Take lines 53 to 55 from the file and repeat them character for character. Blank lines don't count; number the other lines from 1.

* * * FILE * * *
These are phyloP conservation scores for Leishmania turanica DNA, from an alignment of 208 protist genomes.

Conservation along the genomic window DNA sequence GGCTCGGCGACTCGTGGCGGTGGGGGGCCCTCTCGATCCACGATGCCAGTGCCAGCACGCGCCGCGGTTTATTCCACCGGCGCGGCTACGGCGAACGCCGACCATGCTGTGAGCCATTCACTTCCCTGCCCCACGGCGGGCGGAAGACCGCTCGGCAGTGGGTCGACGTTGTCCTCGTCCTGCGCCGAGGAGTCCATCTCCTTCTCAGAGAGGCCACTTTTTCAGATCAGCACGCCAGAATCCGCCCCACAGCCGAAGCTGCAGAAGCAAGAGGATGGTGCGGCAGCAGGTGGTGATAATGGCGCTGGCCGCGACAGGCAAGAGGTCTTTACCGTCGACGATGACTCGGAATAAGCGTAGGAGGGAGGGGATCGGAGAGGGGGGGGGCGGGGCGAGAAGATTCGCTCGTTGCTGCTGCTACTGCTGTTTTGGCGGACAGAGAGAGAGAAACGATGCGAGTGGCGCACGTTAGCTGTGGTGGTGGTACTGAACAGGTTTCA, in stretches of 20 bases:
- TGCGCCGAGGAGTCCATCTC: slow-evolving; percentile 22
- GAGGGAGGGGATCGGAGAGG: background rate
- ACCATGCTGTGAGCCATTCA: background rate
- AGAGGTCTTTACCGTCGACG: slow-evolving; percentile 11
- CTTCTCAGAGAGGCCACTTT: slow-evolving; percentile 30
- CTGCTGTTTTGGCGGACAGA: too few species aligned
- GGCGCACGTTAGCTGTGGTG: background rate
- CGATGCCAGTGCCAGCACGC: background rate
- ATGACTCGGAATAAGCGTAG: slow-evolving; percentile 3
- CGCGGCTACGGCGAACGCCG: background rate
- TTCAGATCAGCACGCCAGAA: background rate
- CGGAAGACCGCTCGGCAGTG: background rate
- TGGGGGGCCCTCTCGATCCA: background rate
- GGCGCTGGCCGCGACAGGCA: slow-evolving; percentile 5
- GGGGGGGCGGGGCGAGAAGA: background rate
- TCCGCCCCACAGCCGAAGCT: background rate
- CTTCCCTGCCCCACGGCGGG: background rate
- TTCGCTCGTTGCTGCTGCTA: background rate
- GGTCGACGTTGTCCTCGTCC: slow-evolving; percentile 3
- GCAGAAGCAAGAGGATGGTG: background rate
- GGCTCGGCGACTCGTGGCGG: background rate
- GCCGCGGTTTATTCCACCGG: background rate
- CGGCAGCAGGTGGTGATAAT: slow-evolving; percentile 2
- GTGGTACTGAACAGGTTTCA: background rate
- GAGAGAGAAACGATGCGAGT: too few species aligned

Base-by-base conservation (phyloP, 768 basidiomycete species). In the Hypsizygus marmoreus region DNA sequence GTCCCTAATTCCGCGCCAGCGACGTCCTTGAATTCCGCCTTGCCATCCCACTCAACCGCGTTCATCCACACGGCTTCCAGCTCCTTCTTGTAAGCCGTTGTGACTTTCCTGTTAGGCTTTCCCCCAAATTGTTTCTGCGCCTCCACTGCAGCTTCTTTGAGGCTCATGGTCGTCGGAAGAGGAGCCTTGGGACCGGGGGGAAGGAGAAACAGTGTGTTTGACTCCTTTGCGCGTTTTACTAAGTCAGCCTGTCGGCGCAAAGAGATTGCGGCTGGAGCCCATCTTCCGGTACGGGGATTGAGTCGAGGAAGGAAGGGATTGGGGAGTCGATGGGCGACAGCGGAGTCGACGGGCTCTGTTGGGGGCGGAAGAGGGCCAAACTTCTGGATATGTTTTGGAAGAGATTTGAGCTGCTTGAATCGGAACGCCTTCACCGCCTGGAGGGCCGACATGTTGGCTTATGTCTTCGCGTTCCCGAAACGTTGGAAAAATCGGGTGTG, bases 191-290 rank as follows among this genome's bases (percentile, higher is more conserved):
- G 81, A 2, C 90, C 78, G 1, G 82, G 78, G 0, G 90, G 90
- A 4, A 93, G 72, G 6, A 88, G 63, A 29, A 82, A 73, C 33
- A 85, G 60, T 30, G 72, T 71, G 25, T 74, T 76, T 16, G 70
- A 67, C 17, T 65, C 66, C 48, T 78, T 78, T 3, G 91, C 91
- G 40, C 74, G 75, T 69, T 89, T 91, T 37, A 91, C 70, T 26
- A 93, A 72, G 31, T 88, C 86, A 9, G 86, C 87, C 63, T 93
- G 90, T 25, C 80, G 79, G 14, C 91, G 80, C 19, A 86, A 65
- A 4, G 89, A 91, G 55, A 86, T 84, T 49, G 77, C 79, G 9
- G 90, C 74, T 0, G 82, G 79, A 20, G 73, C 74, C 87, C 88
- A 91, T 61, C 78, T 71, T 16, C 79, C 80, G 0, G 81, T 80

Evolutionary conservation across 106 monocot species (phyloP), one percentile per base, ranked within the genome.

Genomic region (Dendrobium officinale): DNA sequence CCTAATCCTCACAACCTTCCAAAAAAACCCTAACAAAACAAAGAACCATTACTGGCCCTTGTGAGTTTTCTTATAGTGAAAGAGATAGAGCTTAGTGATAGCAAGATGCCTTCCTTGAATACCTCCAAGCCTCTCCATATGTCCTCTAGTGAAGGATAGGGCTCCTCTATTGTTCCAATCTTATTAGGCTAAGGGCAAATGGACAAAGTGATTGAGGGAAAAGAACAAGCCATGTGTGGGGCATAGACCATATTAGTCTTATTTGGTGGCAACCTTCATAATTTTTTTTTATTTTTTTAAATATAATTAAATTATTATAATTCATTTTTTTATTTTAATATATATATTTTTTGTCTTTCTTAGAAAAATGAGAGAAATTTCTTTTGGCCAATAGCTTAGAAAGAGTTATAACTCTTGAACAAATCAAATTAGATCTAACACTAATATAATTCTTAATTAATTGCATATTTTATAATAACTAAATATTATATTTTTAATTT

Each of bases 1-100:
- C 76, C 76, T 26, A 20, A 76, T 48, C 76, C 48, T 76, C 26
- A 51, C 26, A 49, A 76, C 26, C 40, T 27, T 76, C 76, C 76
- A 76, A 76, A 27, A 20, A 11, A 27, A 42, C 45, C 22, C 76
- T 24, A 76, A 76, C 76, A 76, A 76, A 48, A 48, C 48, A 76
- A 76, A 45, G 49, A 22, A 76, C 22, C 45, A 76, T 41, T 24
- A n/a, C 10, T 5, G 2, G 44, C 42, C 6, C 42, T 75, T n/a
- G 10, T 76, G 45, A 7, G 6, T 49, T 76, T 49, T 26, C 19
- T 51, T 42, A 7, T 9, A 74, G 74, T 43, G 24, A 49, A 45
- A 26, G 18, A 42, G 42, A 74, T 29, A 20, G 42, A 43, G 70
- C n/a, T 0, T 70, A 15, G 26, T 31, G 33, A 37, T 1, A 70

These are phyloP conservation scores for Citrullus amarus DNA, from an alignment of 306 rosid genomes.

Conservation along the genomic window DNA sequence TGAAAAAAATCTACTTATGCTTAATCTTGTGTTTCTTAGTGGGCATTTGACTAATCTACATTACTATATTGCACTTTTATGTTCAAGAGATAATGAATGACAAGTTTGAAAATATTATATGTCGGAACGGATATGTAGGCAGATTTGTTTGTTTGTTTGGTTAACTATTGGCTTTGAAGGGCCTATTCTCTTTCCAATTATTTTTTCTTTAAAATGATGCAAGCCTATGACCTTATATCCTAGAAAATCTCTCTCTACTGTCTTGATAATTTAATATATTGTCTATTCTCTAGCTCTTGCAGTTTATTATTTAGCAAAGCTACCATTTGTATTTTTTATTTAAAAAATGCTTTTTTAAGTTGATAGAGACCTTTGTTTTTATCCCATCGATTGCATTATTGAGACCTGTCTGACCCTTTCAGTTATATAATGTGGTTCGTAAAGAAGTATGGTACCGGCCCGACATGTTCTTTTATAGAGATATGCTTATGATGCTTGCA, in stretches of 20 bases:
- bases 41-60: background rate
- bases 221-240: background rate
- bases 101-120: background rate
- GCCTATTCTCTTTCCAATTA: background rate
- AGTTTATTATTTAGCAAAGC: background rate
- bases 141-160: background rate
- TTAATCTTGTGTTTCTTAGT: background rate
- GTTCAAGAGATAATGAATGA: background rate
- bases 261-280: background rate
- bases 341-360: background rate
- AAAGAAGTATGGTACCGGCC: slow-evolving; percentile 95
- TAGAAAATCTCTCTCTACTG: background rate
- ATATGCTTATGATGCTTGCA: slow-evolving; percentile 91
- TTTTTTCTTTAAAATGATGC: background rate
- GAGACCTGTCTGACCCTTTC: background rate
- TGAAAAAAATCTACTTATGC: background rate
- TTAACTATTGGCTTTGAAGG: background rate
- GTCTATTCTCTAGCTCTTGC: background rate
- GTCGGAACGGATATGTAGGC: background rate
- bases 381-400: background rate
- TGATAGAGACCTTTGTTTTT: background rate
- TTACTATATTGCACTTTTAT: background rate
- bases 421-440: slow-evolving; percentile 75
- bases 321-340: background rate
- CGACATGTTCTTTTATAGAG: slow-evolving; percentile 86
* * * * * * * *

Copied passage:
Conservation along the genomic window DNA sequence TGAAAAAAATCTACTTATGCTTAATCTTGTGTTTCTTAGTGGGCATTTGACTAATCTACATTACTATATTGCACTTTTATGTTCAAGAGATAATGAATGACAAGTTTGAAAATATTATATGTCGGAACGGATATGTAGGCAGATTTGTTTGTTTGTTTGGTTAACTATTGGCTTTGAAGGGCCTATTCTCTTTCCAATTATTTTTTCTTTAAAATGATGCAAGCCTATGACCTTATATCCTAGAAAATCTCTCTCTACTGTCTTGATAATTTAATATATTGTCTATTCTCTAGCTCTTGCAGTTTATTATTTAGCAAAGCTACCATTTGTATTTTTTATTTAAAAAATGCTTTTTTAAGTTGATAGAGACCTTTGTTTTTATCCCATCGATTGCATTATTGAGACCTGTCTGACCCTTTCAGTTATATAATGTGGTTCGTAAAGAAGTATGGTACCGGCCCGACATGTTCTTTTATAGAGATATGCTTATGATGCTTGCA, in stretches of 20 bases:
- bases 41-60: background rate
- bases 221-240: background rate